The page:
John Chrystal of Reno is a television photographer and satellite truck operator. He worked at two local television stations but tired of the dull routine and low pay and went into business for himself, traveling the world doing jobs for the television networks and other clients. His brother Phillip is stationed with the U.S. military in Iraq, and his father—Reno First Congregational minister William Chrystal—may be going to Iraq as a chaplain.
You started out at Channel 4?
I started at TCI Media Services, then L.A., then Channel 2, Channel 4, and then overseas, now freelance.
Do you work for yourself?
I’m kind of on a contract now, but for the most part.
Once you left here, did you have to scratch for work?
No, because as soon as I left [Channel] 4, I was already lined up to go to the Middle East with BBC, and it was six months, all set—monthly salary, whatever. I came back, and I had money saved up, and I was like—well, if I work a week a month or even just a few days a month, that’s fine. … It ended up being three or four weeks a month.
Why didn’t you want to stay in this market?
Mostly it’s the money, and it’s the day-to-day news. … You know, back-to-school stories, and it gets boring.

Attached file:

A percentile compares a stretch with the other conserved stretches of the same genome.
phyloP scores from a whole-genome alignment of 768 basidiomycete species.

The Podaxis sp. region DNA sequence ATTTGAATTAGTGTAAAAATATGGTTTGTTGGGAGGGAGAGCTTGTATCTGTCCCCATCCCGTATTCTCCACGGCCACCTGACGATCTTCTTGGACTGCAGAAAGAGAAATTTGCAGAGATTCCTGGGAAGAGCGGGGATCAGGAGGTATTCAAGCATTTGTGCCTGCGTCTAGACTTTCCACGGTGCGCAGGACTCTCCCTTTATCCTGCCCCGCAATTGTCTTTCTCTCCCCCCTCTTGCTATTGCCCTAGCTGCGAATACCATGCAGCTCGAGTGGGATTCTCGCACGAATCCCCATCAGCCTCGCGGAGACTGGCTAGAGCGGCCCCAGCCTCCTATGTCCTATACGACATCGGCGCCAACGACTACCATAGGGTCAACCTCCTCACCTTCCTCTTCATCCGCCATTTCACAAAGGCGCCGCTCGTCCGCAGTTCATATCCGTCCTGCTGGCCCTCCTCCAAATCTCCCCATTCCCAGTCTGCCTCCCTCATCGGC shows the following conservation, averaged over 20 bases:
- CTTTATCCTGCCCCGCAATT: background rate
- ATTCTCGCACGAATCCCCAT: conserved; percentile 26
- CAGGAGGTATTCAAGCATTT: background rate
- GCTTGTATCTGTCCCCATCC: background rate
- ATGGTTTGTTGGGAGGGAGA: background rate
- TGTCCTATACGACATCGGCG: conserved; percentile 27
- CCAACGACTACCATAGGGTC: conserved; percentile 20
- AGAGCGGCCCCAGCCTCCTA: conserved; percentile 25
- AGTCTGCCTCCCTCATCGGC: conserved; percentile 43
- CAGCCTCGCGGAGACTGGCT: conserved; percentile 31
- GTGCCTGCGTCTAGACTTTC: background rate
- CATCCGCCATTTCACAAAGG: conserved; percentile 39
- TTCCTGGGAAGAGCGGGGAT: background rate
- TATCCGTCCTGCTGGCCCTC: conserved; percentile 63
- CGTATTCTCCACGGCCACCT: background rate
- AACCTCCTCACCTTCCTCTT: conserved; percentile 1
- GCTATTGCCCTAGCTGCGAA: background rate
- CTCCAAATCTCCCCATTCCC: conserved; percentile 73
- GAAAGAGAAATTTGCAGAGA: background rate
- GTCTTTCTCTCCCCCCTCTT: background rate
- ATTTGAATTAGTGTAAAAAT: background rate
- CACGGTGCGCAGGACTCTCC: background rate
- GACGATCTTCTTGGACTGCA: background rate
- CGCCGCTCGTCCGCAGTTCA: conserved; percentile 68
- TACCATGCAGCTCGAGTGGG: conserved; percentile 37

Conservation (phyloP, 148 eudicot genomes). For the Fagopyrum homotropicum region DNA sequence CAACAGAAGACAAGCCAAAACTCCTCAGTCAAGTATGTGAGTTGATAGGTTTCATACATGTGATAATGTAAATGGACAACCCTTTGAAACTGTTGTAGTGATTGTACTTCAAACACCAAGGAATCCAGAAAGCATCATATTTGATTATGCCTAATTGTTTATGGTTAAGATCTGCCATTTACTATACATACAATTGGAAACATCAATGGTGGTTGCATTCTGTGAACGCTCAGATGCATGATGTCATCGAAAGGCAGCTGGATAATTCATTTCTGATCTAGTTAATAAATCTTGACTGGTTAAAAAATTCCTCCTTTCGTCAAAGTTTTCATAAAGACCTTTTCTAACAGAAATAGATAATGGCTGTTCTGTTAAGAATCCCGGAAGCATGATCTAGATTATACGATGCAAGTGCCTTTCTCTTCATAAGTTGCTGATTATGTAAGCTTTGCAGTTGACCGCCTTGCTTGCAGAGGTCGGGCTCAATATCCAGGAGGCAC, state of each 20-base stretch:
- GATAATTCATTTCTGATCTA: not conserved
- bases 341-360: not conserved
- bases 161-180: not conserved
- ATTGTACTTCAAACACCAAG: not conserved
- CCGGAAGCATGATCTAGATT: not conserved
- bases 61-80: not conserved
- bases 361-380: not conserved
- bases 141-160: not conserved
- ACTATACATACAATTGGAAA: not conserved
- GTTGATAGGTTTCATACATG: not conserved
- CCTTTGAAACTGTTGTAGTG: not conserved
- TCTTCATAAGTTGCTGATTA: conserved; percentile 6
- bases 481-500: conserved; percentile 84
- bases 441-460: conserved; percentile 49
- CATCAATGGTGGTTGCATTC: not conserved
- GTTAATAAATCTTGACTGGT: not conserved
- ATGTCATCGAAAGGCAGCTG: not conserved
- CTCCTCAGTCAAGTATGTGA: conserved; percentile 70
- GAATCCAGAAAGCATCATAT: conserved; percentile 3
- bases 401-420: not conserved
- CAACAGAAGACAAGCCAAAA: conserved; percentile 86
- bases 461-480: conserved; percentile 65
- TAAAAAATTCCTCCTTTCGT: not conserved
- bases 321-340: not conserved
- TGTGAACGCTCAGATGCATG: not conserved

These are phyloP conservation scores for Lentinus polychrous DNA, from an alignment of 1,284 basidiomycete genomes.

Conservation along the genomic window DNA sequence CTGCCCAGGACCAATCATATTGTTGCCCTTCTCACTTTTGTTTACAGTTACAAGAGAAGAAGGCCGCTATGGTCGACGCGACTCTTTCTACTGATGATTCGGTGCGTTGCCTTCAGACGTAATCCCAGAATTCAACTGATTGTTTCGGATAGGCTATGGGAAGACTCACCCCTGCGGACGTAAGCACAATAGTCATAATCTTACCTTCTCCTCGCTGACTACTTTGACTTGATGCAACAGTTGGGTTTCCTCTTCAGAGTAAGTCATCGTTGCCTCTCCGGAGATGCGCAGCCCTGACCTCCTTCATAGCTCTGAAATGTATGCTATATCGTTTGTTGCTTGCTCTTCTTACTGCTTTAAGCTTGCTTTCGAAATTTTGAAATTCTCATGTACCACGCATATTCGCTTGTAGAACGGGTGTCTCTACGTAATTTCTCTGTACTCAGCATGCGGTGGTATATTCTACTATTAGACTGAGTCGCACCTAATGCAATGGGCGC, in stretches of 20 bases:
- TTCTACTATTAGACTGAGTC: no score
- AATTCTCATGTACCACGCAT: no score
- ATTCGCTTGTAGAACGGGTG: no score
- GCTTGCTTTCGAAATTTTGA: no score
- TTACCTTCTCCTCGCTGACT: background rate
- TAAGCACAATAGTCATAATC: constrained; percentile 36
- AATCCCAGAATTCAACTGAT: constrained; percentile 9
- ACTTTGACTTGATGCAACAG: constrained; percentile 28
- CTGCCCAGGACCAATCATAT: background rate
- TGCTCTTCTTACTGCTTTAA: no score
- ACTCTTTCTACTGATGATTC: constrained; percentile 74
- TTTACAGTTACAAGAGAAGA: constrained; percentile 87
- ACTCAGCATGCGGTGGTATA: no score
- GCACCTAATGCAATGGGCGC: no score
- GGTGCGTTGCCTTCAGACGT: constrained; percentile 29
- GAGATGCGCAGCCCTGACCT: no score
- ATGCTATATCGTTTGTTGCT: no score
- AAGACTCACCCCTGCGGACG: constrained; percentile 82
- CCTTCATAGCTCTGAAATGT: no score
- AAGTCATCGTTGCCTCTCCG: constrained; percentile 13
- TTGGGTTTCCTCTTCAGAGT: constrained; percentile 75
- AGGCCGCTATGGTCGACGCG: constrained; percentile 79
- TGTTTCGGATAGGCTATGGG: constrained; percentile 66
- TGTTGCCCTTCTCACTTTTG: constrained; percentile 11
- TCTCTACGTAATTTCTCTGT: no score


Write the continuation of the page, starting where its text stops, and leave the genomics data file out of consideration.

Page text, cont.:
Tell me some of the stories you’ve been on.
World Trade Center. I left here three days after the 11th and then took three days to get there. … Iraq … Israel/Palestinian conflict, all over Ramallah, inside the mukata, which is Yasser Arafat’s compound … The Arab summit, the World Economic Forum.
You have not had occasion to encounter your brother yet, right?
No. That’s something I’d love to do. If I could get over to Iraq now, I would, and [I’d] do my best to see him.
What are the advantages other than money?
The traveling. The first time I left the country was to go to Iraq. And then, since then, it’s Iraq, Jordan, Israel, the West Bank … Brazil, Bangladesh. It’s usually crappy countries, otherwise they have their own guys they can use, but it’s still fun even in the crappy countries.
Tell me about the World Trade Center experience.
That was probably the biggest story I’d done. I don’t know New York at all, anyway, but everyone was calm and mellow. Arab taxi drivers were explaining to you, without—I didn’t even ask—"No, no, I don’t like this!” Even six days afterward, it was still smoldering. And then, it became a tourist attraction real quick, thousands of people going down there just to check it out.
A lot of us on sensitive stories feel like intruders. Do you sometimes feel like that?
It was strange there. I do sometimes, but on this it was different. … There’s times you feel like an intruder. Anytime you knock on a family member’s door, for whatever reason, you know—whatever the story is—nobody likes doing that.
How long are you going to do it?
Stay in this business? I think it’s a done deal. This is the career. This is what I’m doing. I’m 25; I’ve been in TV since I was 18. I could do something else, but I’d have to go back to 10 bucks an hour.